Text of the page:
Hampden County is facing a public health and public safety crisis unlike anything we have seen before. Opiate addiction has become, quite simply, an epidemic.
This opiate issue does not target race, religion or economic status. This issue affects everyone, from every walk of life in our 23 cities and towns and has become a leading factor in crime. The office of Sheriff must continue to develop and grow the many partnerships we have within the community to attack addiction, because it is a community issue. The opiate epidemic will take everybody's attention to stop its movement forward.
87% of all individuals incarcerated have some type of substance-abuse issue. Opiate addiction is becoming more prevalent daily, and leads as the largest category of drugs that addict our incoming inmates.
My administration will put direct focus to create a task force designed to address this critical issue utilizing a three-pronged approach:
When someone enters jail, treatment and education must go hand-in-hand. Because the day they walk through the gates they are no longer using drugs, they begin the first step to sobriety and hopefully the path to long-term recovery.
First time offenders of opiate abuse do not need to be incarcerated in a jail setting. Instead, they should be offered a treatment bed for their addiction. It is imperative that we generate and secure more treatment beds for first and even some second time offenders of opiate abuse.
The important supervision piece to the treatment bed versus incarceration is that the person leaving the treatment facility will be mandated to have some type of post release supervision. They will be mandated to take weekly drug tests, regularly report to probation officers and positively follow their probation plan.
People are very vulnerable when they leave treatment and supervision gives them a higher percentage rate of success because they have support mechanisms built in place to maintain their sobriety.
Enforcement is not just about the law-enforcement agency arresting the opiate abuser. There are tools that are available to us during investigations where we can find out where the opiates are being prescribed from.
For example you can get a prescription for an opiate from a primary care physician and then another from a physician at the VA hospital. Doctor shopping is a common occurrence.
However, databases do exist in which every prescription must be logged. So judging potential abuse, whether it’s by issuing agent or by receiving party is trackable. We must look at whether the prescribing physicians are working within the system correctly. Is it possible that physicians are too quick to prescribe an opiate in their good faith efforts to stop a patient in pain? We must seriously analyze how the culture of pain management effects addiction.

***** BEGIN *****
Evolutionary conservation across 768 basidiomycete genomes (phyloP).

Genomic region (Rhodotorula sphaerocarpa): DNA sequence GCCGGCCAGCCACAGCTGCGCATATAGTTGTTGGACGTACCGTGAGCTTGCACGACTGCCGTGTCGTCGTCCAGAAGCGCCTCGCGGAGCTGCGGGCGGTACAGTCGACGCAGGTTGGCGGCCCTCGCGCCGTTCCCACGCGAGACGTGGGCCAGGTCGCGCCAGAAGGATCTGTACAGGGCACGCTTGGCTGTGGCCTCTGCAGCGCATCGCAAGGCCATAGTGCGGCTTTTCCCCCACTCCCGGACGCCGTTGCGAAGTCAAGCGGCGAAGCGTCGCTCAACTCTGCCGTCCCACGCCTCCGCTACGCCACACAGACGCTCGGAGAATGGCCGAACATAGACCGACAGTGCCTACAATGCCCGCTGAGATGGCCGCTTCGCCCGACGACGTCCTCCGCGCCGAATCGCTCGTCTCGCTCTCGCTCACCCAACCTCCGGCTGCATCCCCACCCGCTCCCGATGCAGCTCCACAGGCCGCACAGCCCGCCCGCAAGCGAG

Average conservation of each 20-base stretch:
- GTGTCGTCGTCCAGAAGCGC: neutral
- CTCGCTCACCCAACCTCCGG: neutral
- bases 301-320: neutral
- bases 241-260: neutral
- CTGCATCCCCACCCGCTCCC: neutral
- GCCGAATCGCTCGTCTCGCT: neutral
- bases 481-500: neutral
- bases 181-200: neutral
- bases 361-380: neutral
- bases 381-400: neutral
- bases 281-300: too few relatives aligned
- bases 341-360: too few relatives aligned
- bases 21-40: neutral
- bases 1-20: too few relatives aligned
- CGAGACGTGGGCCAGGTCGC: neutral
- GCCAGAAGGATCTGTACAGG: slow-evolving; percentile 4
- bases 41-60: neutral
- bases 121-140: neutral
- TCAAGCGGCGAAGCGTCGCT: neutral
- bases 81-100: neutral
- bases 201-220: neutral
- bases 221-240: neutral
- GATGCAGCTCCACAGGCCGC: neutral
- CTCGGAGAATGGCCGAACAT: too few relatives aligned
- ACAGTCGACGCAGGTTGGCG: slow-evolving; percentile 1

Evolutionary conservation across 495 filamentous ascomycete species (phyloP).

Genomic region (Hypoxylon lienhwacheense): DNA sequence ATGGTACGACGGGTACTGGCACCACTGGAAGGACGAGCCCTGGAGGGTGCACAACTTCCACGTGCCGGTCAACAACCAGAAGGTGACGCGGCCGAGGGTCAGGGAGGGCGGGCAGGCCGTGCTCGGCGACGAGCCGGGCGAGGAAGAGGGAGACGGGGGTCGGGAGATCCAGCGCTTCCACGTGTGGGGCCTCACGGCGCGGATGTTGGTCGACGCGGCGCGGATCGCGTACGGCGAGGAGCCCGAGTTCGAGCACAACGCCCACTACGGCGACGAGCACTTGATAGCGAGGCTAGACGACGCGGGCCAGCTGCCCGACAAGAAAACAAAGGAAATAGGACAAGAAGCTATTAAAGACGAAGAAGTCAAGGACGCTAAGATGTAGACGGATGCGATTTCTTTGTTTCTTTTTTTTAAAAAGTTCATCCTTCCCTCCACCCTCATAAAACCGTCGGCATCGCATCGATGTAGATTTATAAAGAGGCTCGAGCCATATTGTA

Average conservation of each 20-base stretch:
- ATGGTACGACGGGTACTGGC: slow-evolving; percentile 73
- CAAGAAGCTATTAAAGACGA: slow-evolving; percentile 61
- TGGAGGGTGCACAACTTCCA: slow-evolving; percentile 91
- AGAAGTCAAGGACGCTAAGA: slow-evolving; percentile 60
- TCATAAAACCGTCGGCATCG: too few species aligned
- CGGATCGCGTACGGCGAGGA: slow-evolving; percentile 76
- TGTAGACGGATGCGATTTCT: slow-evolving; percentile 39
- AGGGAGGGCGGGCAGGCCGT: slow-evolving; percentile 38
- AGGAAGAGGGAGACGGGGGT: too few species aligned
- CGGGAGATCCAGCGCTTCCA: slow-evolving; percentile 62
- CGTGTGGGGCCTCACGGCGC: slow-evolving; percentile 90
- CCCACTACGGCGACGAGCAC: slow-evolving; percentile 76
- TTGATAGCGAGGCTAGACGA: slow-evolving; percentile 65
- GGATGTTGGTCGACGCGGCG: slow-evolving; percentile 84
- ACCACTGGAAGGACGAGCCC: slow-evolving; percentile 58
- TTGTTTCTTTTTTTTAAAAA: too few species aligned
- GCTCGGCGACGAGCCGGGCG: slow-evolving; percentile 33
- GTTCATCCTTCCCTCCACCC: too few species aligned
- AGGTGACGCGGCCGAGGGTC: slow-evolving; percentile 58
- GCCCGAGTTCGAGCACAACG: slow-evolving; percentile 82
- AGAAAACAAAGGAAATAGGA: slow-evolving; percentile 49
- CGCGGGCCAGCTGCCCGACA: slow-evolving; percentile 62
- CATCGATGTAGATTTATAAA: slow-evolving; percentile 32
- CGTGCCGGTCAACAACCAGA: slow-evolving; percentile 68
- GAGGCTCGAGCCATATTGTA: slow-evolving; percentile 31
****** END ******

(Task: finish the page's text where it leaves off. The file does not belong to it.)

Enforcement is essential in regaining control of this epidemic that has spiraled out of control. Several agencies must be involved in the enforcement aspect of this initiative. We must have law-enforcement, physicians, support service agencies, parents, teachers, all working together to make sure that our patients do not spiral into the throes of addiction.
Education is broken down into two components, education of the addict and education in the community
It is critical that to be effective in working with the offender, that our inmates understand that we have a zero tolerance policy at the Hampden County Jail when it comes to drugs. When our inmates are within the custody of the Sheriff they will be sober.
Prior to offenders being truly engaged in their treatment they need to understand the enemies that they face. Opiates have become the leader of that group. Education in the classrooms of the Sheriff’s department is still the cornerstone of this work that we do every day. The offender attends classes taught by certified substance abuse treatment personnel. Once we can help the addict to admit there is a problem, they become receptive to the treatment. We can then enter the stages of treatment and through our comprehensive program administered by medical and psychiatric professionals help the individual to recovery.
Education in the community is the second component to eradicating addiction. We must have the Sheriff’s department collaborate with educators and public health professionals in the public schools, especially the middle schools, to help teach our children to the dangers of drugs. We also must work to provide support systems for families of addicts to help them develop the skills and understanding to deal with the offender when he or she returns home.
The Opioid Crisis